Self quarantine: Day seven
By Allen Rich
Mar 27, 2020
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There can be several different ways to say the same thing. For instance, when I was down in the pasture burning brush piles this past weekend, my wife was concerned that I was outside in damp, cool weather.

She called to tell me it was too cold for an old geezer to be outside. I told her it was plenty warm next to a pile of blazing bois d'arc limbs.

She called again to say it was starting to rain. I told her, yes, the humidity was getting rather high, but it was a peaceful day down in the woods.

She tried one more time.

"The cornbread is coming out of the oven," she told me.

"I'll be right there," I answered.

That's what I mean about finding the right way to say something.

When I first started this "self quarantine" series, if I had known what I know now, I would have worded it differently.

What I should have said is, the Lord works in mysterious ways.

I'm in my seventh day of self quarantine and I've had a little time to think, at least when I wasn't burning brush piles and devouring cornbread.

What happened in Fannin County was like our own episode of a scary Twilight Zone episode. It suddenly dawns on us that a pandemic that has been slowly marching toward us for a month is here. A number of people have been exposed to a novel coronavirus for which we have no vaccine and no immunity.

Tempers flare; gossip is rampant. Angry people started talking like their favorite actor in some old Western movie instead of sounding like the leading Character in the New Testament. It was a time to show your gun or show your faith in our Creator.

But what happened in Fannin County may very well end up saving lives.

We were asleep at the wheel, folks, all of us. We needed something to wake us up. It wasn't enough that almost every major media source was warning us for weeks. Obviously, that didn't sink in. We needed a jolt of reality. We needed to know that if we pack a commissioners courtroom when we have a highly contagious pandemic racing amongst us, we have just endangered ourselves, our families and everyone we have been in contact with.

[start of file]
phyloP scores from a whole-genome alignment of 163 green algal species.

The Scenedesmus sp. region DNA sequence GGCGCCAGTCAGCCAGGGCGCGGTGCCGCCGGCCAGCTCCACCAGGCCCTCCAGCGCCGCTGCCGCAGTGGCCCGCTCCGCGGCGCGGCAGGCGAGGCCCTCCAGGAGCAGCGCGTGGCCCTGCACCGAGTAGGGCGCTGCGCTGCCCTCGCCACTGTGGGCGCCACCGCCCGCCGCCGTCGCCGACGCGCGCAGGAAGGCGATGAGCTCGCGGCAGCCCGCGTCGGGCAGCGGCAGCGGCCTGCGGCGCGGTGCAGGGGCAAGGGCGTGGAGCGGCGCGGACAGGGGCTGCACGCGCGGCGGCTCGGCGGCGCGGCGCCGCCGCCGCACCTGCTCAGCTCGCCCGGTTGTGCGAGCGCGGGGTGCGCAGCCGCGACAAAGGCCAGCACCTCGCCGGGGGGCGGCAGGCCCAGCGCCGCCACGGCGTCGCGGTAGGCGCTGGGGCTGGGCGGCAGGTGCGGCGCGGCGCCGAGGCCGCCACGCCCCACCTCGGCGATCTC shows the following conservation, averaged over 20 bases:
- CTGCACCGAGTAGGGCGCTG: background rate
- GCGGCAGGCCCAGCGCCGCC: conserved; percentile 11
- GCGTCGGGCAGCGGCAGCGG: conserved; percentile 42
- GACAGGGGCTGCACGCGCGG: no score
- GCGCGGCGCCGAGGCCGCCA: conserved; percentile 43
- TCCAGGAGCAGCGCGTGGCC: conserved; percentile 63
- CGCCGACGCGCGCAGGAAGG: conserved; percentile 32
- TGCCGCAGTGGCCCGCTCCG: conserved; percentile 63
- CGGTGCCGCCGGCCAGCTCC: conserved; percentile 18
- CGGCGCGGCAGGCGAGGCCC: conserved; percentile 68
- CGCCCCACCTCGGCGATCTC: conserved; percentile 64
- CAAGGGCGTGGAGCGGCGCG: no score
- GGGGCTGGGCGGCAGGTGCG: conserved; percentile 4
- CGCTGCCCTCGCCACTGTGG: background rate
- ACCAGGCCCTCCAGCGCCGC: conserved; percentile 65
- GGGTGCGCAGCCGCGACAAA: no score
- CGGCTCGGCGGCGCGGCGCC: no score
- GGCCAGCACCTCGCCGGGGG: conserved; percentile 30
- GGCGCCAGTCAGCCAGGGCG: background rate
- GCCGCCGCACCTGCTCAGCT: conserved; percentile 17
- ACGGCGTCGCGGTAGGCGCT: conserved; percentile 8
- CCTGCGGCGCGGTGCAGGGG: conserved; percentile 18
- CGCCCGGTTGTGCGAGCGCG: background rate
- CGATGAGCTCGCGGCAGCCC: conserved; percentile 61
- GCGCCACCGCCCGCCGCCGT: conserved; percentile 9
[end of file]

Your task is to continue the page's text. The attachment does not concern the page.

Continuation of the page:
That all hit home last Wednesday.

The first reaction is to point fingers.

Almost every one of us traveled at some point during this past year. Any one of us could have suddenly found ourselves struggling to determine the proper course of action in a peculiar situation.

I have had a chance to tell one of the people who caught the most heat that I don't bear any bad will...any one of us could have been in their shoes. I explained that I was shocked, however, when people who could have been exposed to COVID-19 weren't notified immediately. I was hurt when I wasn't given the public information I needed to protect my family. That is what drove the hysteria and anger in Fannin County this week.

When word about the county's first positive test for COVID-19 reached me last Wednesday afternoon, I contacted the county to tell them, we understand HIPPA regulations and no one needs names...just tell me you are contacting everyone who may have been exposed so they can take precautions.

I was in a position to know that wasn't happening because I was one of those people who could have been exposed at a county meeting and no one contacted me.

As a small-business owner who has self quarantined since March 17, it is a little unnerving to realize it has been a week since I have been able to check my post office box or make a deposit at the bank. But that is nothing compared to the single mom with two kids who supported her family by working every hour she could clock in at a restaurant, a restaurant that is basically shut down now.

It is nothing compared to the healthcare workers who are putting themselves in harm's way to protect us. I have always felt that the one person who is most likely to save your life is a nurse. When the Ebola scare hit and hospitals asked for volunteers to form Ebola teams, there were some who stepped forward and said, "I got this." As much as I admire the first responders who put their lives on the line for us, our healthcare workers are no different. In today's world, some of our first responders are also emergency medical services personnel -- those folks are putting it all on the line every day they suit up.

This global emergency will pass. Everyone of us needs to learn from this. When you look at how far behind the curve we were and how badly we performed at every level, there should be so much learning going on that there is no time to play the blame game.

If you want to blame someone, just look in the mirror. We could have all done better.